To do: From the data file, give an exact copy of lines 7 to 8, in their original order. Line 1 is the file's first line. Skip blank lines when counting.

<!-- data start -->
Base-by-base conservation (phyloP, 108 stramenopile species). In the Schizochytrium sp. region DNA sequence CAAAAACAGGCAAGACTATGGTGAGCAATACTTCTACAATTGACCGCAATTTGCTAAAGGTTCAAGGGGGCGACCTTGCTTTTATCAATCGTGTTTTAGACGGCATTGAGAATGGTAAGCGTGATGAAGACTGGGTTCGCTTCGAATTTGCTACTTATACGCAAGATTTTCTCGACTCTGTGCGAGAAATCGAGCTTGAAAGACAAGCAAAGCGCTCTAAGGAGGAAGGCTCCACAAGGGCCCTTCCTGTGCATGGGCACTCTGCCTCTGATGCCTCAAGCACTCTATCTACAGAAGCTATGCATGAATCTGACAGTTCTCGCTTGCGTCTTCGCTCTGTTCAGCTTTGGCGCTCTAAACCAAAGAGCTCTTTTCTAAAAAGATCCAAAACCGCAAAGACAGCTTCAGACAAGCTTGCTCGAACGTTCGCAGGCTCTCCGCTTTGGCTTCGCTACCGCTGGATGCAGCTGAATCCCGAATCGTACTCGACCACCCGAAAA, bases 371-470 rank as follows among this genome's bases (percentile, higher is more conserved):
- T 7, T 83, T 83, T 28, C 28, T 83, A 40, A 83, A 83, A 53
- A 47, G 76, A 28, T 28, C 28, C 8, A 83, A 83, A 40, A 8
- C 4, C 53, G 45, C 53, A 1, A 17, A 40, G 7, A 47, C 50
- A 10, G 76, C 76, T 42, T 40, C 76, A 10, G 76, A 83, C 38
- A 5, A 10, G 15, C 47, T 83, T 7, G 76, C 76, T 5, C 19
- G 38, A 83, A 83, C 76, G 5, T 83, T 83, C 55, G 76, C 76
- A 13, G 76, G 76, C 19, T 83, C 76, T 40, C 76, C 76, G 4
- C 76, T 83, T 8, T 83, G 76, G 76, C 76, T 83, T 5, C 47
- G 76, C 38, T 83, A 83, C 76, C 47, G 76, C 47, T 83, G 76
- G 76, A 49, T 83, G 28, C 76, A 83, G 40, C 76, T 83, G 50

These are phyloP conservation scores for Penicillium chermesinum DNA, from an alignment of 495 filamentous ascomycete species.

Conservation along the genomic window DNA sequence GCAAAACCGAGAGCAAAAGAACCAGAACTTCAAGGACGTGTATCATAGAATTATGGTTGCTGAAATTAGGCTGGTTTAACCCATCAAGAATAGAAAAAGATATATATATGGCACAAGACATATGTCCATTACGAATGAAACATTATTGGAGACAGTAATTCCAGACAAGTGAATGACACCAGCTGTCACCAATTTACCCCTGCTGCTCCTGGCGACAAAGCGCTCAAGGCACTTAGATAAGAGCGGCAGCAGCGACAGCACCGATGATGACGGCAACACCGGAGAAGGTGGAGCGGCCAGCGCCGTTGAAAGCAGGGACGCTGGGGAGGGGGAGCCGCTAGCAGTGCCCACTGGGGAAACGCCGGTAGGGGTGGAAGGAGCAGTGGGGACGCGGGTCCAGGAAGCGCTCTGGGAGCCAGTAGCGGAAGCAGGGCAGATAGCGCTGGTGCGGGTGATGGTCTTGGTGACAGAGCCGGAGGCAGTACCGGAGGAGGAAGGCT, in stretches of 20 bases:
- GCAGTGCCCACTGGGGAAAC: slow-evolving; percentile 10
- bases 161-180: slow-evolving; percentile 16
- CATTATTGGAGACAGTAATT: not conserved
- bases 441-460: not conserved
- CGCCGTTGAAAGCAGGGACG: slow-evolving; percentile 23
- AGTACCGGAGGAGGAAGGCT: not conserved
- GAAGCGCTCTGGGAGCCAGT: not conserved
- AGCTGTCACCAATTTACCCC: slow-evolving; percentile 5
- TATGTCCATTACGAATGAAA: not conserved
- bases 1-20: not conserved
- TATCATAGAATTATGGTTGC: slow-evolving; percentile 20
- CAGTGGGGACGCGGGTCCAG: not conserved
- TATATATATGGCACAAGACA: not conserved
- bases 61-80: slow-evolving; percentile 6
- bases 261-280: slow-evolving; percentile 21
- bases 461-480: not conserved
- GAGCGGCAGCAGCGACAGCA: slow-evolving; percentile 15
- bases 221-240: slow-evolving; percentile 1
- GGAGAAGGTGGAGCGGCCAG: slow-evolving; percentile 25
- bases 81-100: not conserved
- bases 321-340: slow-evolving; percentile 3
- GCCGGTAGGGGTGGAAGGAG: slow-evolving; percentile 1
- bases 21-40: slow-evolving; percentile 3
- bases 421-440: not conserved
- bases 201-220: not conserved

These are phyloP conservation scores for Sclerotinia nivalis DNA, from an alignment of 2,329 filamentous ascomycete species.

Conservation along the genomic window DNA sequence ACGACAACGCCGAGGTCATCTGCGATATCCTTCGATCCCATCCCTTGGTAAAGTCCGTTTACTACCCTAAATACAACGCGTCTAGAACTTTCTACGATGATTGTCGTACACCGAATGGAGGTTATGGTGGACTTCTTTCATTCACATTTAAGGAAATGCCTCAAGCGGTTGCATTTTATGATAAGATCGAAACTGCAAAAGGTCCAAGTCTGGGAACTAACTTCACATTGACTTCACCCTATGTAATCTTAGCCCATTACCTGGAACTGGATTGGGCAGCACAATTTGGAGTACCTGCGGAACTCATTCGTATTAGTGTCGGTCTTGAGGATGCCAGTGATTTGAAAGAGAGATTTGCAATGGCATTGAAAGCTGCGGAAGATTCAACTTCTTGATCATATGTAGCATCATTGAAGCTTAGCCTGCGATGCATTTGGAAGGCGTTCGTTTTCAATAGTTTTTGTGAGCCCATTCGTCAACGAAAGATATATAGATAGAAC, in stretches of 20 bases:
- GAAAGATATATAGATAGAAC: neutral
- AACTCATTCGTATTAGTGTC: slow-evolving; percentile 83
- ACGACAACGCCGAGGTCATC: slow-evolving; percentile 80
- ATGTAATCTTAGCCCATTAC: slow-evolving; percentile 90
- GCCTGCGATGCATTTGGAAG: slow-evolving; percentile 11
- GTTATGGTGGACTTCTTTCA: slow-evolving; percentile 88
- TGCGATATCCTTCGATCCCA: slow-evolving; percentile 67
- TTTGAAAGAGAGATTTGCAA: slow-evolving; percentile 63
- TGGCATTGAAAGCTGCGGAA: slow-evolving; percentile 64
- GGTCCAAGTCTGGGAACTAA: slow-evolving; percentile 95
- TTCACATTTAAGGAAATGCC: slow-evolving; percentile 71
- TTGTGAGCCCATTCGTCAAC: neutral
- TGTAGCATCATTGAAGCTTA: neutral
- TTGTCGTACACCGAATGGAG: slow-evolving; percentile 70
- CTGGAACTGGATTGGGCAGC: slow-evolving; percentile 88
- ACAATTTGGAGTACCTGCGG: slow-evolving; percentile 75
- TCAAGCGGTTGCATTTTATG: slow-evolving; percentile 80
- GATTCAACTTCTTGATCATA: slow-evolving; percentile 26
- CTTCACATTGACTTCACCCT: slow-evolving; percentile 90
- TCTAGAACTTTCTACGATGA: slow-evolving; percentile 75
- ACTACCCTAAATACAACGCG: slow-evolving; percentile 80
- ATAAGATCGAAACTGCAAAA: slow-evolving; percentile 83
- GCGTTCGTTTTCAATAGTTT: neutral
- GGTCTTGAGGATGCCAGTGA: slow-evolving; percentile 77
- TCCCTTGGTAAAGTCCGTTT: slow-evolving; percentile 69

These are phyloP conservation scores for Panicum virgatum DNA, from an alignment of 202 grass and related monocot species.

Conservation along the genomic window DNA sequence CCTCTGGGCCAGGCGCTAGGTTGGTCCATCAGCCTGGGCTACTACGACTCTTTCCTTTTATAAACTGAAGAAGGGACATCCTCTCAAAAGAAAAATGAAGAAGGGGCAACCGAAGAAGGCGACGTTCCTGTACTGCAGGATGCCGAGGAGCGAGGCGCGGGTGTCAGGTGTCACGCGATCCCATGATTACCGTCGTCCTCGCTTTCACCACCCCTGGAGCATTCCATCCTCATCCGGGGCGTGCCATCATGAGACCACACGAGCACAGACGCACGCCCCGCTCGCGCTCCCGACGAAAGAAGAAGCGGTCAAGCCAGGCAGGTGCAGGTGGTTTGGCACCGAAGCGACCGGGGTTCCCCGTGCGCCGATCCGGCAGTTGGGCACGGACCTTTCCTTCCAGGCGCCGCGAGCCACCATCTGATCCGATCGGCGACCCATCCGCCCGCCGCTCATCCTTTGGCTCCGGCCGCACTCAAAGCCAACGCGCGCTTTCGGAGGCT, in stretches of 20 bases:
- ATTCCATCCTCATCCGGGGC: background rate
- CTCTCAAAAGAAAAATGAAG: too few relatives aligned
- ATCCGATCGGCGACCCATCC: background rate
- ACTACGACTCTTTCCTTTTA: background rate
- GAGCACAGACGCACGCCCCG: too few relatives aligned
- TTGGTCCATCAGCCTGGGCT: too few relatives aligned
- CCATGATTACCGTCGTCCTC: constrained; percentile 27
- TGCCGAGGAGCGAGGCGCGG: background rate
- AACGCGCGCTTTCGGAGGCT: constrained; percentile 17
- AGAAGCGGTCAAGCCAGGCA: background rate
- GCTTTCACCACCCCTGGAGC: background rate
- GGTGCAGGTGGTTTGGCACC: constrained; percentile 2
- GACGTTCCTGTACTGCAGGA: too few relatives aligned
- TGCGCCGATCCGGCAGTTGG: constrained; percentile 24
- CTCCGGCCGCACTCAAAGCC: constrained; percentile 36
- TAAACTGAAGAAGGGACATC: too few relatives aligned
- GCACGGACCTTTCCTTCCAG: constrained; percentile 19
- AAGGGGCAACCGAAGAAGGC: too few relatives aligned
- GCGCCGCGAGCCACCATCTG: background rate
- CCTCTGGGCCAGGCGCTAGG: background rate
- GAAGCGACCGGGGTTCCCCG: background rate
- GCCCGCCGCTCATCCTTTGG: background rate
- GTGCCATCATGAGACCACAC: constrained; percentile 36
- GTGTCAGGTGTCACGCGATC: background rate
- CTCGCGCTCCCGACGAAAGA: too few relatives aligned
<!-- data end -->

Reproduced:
- G 38, A 83, A 83, C 76, G 5, T 83, T 83, C 55, G 76, C 76
- A 13, G 76, G 76, C 19, T 83, C 76, T 40, C 76, C 76, G 4